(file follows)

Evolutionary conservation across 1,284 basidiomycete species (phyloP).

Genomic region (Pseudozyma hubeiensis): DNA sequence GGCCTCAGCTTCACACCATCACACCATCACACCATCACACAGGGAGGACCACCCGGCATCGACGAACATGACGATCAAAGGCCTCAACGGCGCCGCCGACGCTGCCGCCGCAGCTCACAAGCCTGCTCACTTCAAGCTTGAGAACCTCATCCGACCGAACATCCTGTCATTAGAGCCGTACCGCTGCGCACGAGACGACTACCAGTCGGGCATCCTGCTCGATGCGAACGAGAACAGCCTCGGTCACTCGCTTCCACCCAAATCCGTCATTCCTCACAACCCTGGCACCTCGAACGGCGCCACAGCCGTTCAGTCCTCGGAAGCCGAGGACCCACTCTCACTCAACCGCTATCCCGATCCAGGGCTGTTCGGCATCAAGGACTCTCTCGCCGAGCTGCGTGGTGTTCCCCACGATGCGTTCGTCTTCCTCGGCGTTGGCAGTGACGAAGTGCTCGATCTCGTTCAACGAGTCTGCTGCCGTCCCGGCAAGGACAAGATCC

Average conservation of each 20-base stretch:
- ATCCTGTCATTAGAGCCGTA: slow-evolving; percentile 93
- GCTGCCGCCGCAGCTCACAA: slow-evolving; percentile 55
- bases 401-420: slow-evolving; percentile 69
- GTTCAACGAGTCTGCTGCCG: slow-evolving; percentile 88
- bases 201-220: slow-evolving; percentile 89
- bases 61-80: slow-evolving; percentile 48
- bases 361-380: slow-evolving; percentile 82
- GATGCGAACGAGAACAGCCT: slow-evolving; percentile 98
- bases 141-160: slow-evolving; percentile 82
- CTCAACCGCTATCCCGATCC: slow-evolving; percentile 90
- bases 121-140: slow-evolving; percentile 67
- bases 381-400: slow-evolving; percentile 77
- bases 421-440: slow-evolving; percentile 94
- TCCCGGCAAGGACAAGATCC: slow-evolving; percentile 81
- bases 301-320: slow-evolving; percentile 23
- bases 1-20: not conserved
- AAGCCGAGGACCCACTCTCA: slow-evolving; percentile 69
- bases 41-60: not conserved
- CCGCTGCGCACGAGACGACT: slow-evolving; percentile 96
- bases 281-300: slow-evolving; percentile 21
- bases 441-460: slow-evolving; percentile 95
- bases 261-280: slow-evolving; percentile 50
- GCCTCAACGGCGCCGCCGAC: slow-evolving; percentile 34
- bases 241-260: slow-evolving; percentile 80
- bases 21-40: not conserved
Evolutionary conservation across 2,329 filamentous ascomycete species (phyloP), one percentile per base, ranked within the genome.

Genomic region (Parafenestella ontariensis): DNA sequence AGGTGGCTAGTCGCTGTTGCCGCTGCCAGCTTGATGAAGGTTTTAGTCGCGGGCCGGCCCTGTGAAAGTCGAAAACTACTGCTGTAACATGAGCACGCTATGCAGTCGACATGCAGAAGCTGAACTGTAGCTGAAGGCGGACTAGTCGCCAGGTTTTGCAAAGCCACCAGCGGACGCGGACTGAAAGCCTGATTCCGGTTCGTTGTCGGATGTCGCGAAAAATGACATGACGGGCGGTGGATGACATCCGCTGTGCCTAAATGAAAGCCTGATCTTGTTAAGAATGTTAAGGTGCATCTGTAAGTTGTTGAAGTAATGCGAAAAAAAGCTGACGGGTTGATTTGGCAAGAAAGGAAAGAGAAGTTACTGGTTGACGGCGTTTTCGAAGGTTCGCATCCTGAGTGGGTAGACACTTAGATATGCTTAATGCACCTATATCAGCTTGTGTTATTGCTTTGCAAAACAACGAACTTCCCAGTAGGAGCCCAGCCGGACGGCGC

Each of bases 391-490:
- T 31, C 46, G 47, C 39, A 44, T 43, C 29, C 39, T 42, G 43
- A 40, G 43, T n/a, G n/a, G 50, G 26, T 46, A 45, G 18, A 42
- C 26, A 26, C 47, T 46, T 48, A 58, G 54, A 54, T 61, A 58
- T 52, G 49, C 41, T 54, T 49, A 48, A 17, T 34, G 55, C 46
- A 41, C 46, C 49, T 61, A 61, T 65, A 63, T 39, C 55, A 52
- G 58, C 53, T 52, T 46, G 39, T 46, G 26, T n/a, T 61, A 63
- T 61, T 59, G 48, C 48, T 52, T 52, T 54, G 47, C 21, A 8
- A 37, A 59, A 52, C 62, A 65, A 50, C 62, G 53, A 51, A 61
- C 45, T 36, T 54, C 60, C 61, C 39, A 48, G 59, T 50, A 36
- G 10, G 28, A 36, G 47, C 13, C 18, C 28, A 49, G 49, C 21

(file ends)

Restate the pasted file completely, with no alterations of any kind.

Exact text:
Evolutionary conservation across 1,284 basidiomycete species (phyloP).

Genomic region (Pseudozyma hubeiensis): DNA sequence GGCCTCAGCTTCACACCATCACACCATCACACCATCACACAGGGAGGACCACCCGGCATCGACGAACATGACGATCAAAGGCCTCAACGGCGCCGCCGACGCTGCCGCCGCAGCTCACAAGCCTGCTCACTTCAAGCTTGAGAACCTCATCCGACCGAACATCCTGTCATTAGAGCCGTACCGCTGCGCACGAGACGACTACCAGTCGGGCATCCTGCTCGATGCGAACGAGAACAGCCTCGGTCACTCGCTTCCACCCAAATCCGTCATTCCTCACAACCCTGGCACCTCGAACGGCGCCACAGCCGTTCAGTCCTCGGAAGCCGAGGACCCACTCTCACTCAACCGCTATCCCGATCCAGGGCTGTTCGGCATCAAGGACTCTCTCGCCGAGCTGCGTGGTGTTCCCCACGATGCGTTCGTCTTCCTCGGCGTTGGCAGTGACGAAGTGCTCGATCTCGTTCAACGAGTCTGCTGCCGTCCCGGCAAGGACAAGATCC

Average conservation of each 20-base stretch:
- ATCCTGTCATTAGAGCCGTA: slow-evolving; percentile 93
- GCTGCCGCCGCAGCTCACAA: slow-evolving; percentile 55
- bases 401-420: slow-evolving; percentile 69
- GTTCAACGAGTCTGCTGCCG: slow-evolving; percentile 88
- bases 201-220: slow-evolving; percentile 89
- bases 61-80: slow-evolving; percentile 48
- bases 361-380: slow-evolving; percentile 82
- GATGCGAACGAGAACAGCCT: slow-evolving; percentile 98
- bases 141-160: slow-evolving; percentile 82
- CTCAACCGCTATCCCGATCC: slow-evolving; percentile 90
- bases 121-140: slow-evolving; percentile 67
- bases 381-400: slow-evolving; percentile 77
- bases 421-440: slow-evolving; percentile 94
- TCCCGGCAAGGACAAGATCC: slow-evolving; percentile 81
- bases 301-320: slow-evolving; percentile 23
- bases 1-20: not conserved
- AAGCCGAGGACCCACTCTCA: slow-evolving; percentile 69
- bases 41-60: not conserved
- CCGCTGCGCACGAGACGACT: slow-evolving; percentile 96
- bases 281-300: slow-evolving; percentile 21
- bases 441-460: slow-evolving; percentile 95
- bases 261-280: slow-evolving; percentile 50
- GCCTCAACGGCGCCGCCGAC: slow-evolving; percentile 34
- bases 241-260: slow-evolving; percentile 80
- bases 21-40: not conserved
Evolutionary conservation across 2,329 filamentous ascomycete species (phyloP), one percentile per base, ranked within the genome.

Genomic region (Parafenestella ontariensis): DNA sequence AGGTGGCTAGTCGCTGTTGCCGCTGCCAGCTTGATGAAGGTTTTAGTCGCGGGCCGGCCCTGTGAAAGTCGAAAACTACTGCTGTAACATGAGCACGCTATGCAGTCGACATGCAGAAGCTGAACTGTAGCTGAAGGCGGACTAGTCGCCAGGTTTTGCAAAGCCACCAGCGGACGCGGACTGAAAGCCTGATTCCGGTTCGTTGTCGGATGTCGCGAAAAATGACATGACGGGCGGTGGATGACATCCGCTGTGCCTAAATGAAAGCCTGATCTTGTTAAGAATGTTAAGGTGCATCTGTAAGTTGTTGAAGTAATGCGAAAAAAAGCTGACGGGTTGATTTGGCAAGAAAGGAAAGAGAAGTTACTGGTTGACGGCGTTTTCGAAGGTTCGCATCCTGAGTGGGTAGACACTTAGATATGCTTAATGCACCTATATCAGCTTGTGTTATTGCTTTGCAAAACAACGAACTTCCCAGTAGGAGCCCAGCCGGACGGCGC

Each of bases 391-490:
- T 31, C 46, G 47, C 39, A 44, T 43, C 29, C 39, T 42, G 43
- A 40, G 43, T n/a, G n/a, G 50, G 26, T 46, A 45, G 18, A 42
- C 26, A 26, C 47, T 46, T 48, A 58, G 54, A 54, T 61, A 58
- T 52, G 49, C 41, T 54, T 49, A 48, A 17, T 34, G 55, C 46
- A 41, C 46, C 49, T 61, A 61, T 65, A 63, T 39, C 55, A 52
- G 58, C 53, T 52, T 46, G 39, T 46, G 26, T n/a, T 61, A 63
- T 61, T 59, G 48, C 48, T 52, T 52, T 54, G 47, C 21, A 8
- A 37, A 59, A 52, C 62, A 65, A 50, C 62, G 53, A 51, A 61
- C 45, T 36, T 54, C 60, C 61, C 39, A 48, G 59, T 50, A 36
- G 10, G 28, A 36, G 47, C 13, C 18, C 28, A 49, G 49, C 21